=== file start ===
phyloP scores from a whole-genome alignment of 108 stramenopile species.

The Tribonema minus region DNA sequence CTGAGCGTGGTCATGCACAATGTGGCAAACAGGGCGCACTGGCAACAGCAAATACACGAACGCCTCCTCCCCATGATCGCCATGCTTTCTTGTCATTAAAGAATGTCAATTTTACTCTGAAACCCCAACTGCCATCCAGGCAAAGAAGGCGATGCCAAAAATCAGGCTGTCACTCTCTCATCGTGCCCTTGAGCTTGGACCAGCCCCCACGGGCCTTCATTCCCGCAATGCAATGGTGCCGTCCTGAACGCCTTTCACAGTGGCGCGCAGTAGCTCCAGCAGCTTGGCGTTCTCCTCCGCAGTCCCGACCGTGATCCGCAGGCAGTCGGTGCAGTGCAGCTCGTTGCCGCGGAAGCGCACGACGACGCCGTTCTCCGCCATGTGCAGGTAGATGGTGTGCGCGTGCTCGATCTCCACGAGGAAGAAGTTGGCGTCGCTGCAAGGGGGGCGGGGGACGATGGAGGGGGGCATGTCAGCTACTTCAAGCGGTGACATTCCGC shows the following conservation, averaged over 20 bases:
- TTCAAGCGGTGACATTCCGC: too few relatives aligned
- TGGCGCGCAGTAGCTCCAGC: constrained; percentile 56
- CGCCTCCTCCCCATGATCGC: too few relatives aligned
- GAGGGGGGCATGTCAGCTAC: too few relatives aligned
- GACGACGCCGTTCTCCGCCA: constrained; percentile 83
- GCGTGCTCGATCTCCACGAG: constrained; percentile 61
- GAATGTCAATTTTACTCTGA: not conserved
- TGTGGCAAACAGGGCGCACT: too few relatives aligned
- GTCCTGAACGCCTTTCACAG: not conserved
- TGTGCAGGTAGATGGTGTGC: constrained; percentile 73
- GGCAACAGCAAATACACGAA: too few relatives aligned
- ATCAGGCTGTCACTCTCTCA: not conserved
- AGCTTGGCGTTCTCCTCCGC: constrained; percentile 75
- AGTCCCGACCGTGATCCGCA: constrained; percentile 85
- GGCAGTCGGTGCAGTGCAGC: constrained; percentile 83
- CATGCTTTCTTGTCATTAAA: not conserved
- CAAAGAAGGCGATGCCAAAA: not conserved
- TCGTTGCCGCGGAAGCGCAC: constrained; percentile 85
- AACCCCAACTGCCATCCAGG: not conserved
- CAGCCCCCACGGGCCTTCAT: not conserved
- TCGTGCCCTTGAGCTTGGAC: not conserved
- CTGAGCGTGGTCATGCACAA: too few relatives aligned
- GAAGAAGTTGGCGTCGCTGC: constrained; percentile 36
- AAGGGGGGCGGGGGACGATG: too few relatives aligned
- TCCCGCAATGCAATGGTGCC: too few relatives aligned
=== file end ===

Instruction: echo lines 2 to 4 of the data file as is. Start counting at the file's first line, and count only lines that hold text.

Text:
The Tribonema minus region DNA sequence CTGAGCGTGGTCATGCACAATGTGGCAAACAGGGCGCACTGGCAACAGCAAATACACGAACGCCTCCTCCCCATGATCGCCATGCTTTCTTGTCATTAAAGAATGTCAATTTTACTCTGAAACCCCAACTGCCATCCAGGCAAAGAAGGCGATGCCAAAAATCAGGCTGTCACTCTCTCATCGTGCCCTTGAGCTTGGACCAGCCCCCACGGGCCTTCATTCCCGCAATGCAATGGTGCCGTCCTGAACGCCTTTCACAGTGGCGCGCAGTAGCTCCAGCAGCTTGGCGTTCTCCTCCGCAGTCCCGACCGTGATCCGCAGGCAGTCGGTGCAGTGCAGCTCGTTGCCGCGGAAGCGCACGACGACGCCGTTCTCCGCCATGTGCAGGTAGATGGTGTGCGCGTGCTCGATCTCCACGAGGAAGAAGTTGGCGTCGCTGCAAGGGGGGCGGGGGACGATGGAGGGGGGCATGTCAGCTACTTCAAGCGGTGACATTCCGC shows the following conservation, averaged over 20 bases:
- TTCAAGCGGTGACATTCCGC: too few relatives aligned
- TGGCGCGCAGTAGCTCCAGC: constrained; percentile 56